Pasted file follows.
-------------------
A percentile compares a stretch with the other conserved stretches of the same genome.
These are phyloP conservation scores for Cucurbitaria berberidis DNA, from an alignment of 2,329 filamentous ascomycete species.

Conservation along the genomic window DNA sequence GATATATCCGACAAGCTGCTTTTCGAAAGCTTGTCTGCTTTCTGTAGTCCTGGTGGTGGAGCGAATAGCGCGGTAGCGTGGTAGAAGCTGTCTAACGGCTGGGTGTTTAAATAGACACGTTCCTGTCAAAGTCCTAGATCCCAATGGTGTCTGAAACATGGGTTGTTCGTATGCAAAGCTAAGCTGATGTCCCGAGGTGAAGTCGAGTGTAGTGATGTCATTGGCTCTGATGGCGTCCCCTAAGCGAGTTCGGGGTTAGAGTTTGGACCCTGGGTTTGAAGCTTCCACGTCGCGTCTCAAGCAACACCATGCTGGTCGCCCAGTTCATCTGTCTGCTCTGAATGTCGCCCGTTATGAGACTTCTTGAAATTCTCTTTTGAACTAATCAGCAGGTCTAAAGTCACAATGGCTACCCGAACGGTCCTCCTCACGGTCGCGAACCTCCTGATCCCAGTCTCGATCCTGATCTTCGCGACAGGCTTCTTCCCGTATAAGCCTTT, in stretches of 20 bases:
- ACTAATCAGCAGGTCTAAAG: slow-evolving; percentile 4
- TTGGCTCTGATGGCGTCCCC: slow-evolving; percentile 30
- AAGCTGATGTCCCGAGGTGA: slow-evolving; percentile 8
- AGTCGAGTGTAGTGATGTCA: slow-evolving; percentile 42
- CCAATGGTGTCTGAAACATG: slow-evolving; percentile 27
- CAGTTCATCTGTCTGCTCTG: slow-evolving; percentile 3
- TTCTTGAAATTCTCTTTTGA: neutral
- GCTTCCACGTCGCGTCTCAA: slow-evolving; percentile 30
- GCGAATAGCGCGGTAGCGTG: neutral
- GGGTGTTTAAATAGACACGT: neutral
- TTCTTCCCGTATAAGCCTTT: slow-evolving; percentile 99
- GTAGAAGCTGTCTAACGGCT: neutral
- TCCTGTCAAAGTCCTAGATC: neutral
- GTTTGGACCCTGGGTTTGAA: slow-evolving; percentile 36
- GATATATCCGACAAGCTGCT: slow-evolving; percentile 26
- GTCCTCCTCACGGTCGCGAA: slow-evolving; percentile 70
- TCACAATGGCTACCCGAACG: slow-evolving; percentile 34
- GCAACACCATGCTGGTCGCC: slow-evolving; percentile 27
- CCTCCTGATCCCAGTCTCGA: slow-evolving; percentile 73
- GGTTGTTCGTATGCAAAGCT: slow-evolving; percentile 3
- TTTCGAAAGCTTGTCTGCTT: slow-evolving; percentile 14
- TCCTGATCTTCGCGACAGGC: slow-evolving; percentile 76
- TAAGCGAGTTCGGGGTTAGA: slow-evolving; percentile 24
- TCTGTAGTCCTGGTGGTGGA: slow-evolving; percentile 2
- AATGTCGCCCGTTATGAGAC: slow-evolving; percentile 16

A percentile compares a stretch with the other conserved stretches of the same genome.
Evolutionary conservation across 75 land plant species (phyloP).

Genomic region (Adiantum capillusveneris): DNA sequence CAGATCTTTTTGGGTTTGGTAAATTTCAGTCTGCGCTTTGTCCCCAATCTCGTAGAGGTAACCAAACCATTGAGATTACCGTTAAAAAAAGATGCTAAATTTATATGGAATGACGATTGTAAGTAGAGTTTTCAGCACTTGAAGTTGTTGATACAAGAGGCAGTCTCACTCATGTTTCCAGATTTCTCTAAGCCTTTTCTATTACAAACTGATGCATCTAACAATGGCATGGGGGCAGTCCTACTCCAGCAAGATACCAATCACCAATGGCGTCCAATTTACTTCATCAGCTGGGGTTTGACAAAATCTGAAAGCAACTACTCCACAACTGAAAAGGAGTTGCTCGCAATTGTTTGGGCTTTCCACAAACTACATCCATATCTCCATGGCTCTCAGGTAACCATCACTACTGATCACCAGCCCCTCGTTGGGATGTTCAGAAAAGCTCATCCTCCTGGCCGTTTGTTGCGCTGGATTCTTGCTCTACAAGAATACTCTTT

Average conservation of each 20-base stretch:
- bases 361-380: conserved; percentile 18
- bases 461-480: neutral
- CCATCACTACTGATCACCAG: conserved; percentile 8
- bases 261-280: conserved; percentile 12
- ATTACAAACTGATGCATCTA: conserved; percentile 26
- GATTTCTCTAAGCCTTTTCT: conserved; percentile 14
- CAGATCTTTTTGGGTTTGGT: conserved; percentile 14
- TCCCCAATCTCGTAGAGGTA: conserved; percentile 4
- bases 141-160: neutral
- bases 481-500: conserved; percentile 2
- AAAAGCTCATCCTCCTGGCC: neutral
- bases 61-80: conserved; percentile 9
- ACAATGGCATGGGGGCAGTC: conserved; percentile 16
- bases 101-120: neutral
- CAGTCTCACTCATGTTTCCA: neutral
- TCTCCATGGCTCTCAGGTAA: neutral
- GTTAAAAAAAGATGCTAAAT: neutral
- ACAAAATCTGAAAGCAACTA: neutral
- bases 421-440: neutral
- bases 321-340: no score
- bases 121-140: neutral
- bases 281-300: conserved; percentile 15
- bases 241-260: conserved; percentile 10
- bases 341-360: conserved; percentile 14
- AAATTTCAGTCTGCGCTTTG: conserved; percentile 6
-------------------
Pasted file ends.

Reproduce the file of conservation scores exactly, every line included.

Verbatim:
A percentile compares a stretch with the other conserved stretches of the same genome.
These are phyloP conservation scores for Cucurbitaria berberidis DNA, from an alignment of 2,329 filamentous ascomycete species.

Conservation along the genomic window DNA sequence GATATATCCGACAAGCTGCTTTTCGAAAGCTTGTCTGCTTTCTGTAGTCCTGGTGGTGGAGCGAATAGCGCGGTAGCGTGGTAGAAGCTGTCTAACGGCTGGGTGTTTAAATAGACACGTTCCTGTCAAAGTCCTAGATCCCAATGGTGTCTGAAACATGGGTTGTTCGTATGCAAAGCTAAGCTGATGTCCCGAGGTGAAGTCGAGTGTAGTGATGTCATTGGCTCTGATGGCGTCCCCTAAGCGAGTTCGGGGTTAGAGTTTGGACCCTGGGTTTGAAGCTTCCACGTCGCGTCTCAAGCAACACCATGCTGGTCGCCCAGTTCATCTGTCTGCTCTGAATGTCGCCCGTTATGAGACTTCTTGAAATTCTCTTTTGAACTAATCAGCAGGTCTAAAGTCACAATGGCTACCCGAACGGTCCTCCTCACGGTCGCGAACCTCCTGATCCCAGTCTCGATCCTGATCTTCGCGACAGGCTTCTTCCCGTATAAGCCTTT, in stretches of 20 bases:
- ACTAATCAGCAGGTCTAAAG: slow-evolving; percentile 4
- TTGGCTCTGATGGCGTCCCC: slow-evolving; percentile 30
- AAGCTGATGTCCCGAGGTGA: slow-evolving; percentile 8
- AGTCGAGTGTAGTGATGTCA: slow-evolving; percentile 42
- CCAATGGTGTCTGAAACATG: slow-evolving; percentile 27
- CAGTTCATCTGTCTGCTCTG: slow-evolving; percentile 3
- TTCTTGAAATTCTCTTTTGA: neutral
- GCTTCCACGTCGCGTCTCAA: slow-evolving; percentile 30
- GCGAATAGCGCGGTAGCGTG: neutral
- GGGTGTTTAAATAGACACGT: neutral
- TTCTTCCCGTATAAGCCTTT: slow-evolving; percentile 99
- GTAGAAGCTGTCTAACGGCT: neutral
- TCCTGTCAAAGTCCTAGATC: neutral
- GTTTGGACCCTGGGTTTGAA: slow-evolving; percentile 36
- GATATATCCGACAAGCTGCT: slow-evolving; percentile 26
- GTCCTCCTCACGGTCGCGAA: slow-evolving; percentile 70
- TCACAATGGCTACCCGAACG: slow-evolving; percentile 34
- GCAACACCATGCTGGTCGCC: slow-evolving; percentile 27
- CCTCCTGATCCCAGTCTCGA: slow-evolving; percentile 73
- GGTTGTTCGTATGCAAAGCT: slow-evolving; percentile 3
- TTTCGAAAGCTTGTCTGCTT: slow-evolving; percentile 14
- TCCTGATCTTCGCGACAGGC: slow-evolving; percentile 76
- TAAGCGAGTTCGGGGTTAGA: slow-evolving; percentile 24
- TCTGTAGTCCTGGTGGTGGA: slow-evolving; percentile 2
- AATGTCGCCCGTTATGAGAC: slow-evolving; percentile 16

A percentile compares a stretch with the other conserved stretches of the same genome.
Evolutionary conservation across 75 land plant species (phyloP).

Genomic region (Adiantum capillusveneris): DNA sequence CAGATCTTTTTGGGTTTGGTAAATTTCAGTCTGCGCTTTGTCCCCAATCTCGTAGAGGTAACCAAACCATTGAGATTACCGTTAAAAAAAGATGCTAAATTTATATGGAATGACGATTGTAAGTAGAGTTTTCAGCACTTGAAGTTGTTGATACAAGAGGCAGTCTCACTCATGTTTCCAGATTTCTCTAAGCCTTTTCTATTACAAACTGATGCATCTAACAATGGCATGGGGGCAGTCCTACTCCAGCAAGATACCAATCACCAATGGCGTCCAATTTACTTCATCAGCTGGGGTTTGACAAAATCTGAAAGCAACTACTCCACAACTGAAAAGGAGTTGCTCGCAATTGTTTGGGCTTTCCACAAACTACATCCATATCTCCATGGCTCTCAGGTAACCATCACTACTGATCACCAGCCCCTCGTTGGGATGTTCAGAAAAGCTCATCCTCCTGGCCGTTTGTTGCGCTGGATTCTTGCTCTACAAGAATACTCTTT

Average conservation of each 20-base stretch:
- bases 361-380: conserved; percentile 18
- bases 461-480: neutral
- CCATCACTACTGATCACCAG: conserved; percentile 8
- bases 261-280: conserved; percentile 12
- ATTACAAACTGATGCATCTA: conserved; percentile 26
- GATTTCTCTAAGCCTTTTCT: conserved; percentile 14
- CAGATCTTTTTGGGTTTGGT: conserved; percentile 14
- TCCCCAATCTCGTAGAGGTA: conserved; percentile 4
- bases 141-160: neutral
- bases 481-500: conserved; percentile 2
- AAAAGCTCATCCTCCTGGCC: neutral
- bases 61-80: conserved; percentile 9
- ACAATGGCATGGGGGCAGTC: conserved; percentile 16
- bases 101-120: neutral
- CAGTCTCACTCATGTTTCCA: neutral
- TCTCCATGGCTCTCAGGTAA: neutral
- GTTAAAAAAAGATGCTAAAT: neutral
- ACAAAATCTGAAAGCAACTA: neutral
- bases 421-440: neutral
- bases 321-340: no score
- bases 121-140: neutral
- bases 281-300: conserved; percentile 15
- bases 241-260: conserved; percentile 10
- bases 341-360: conserved; percentile 14
- AAATTTCAGTCTGCGCTTTG: conserved; percentile 6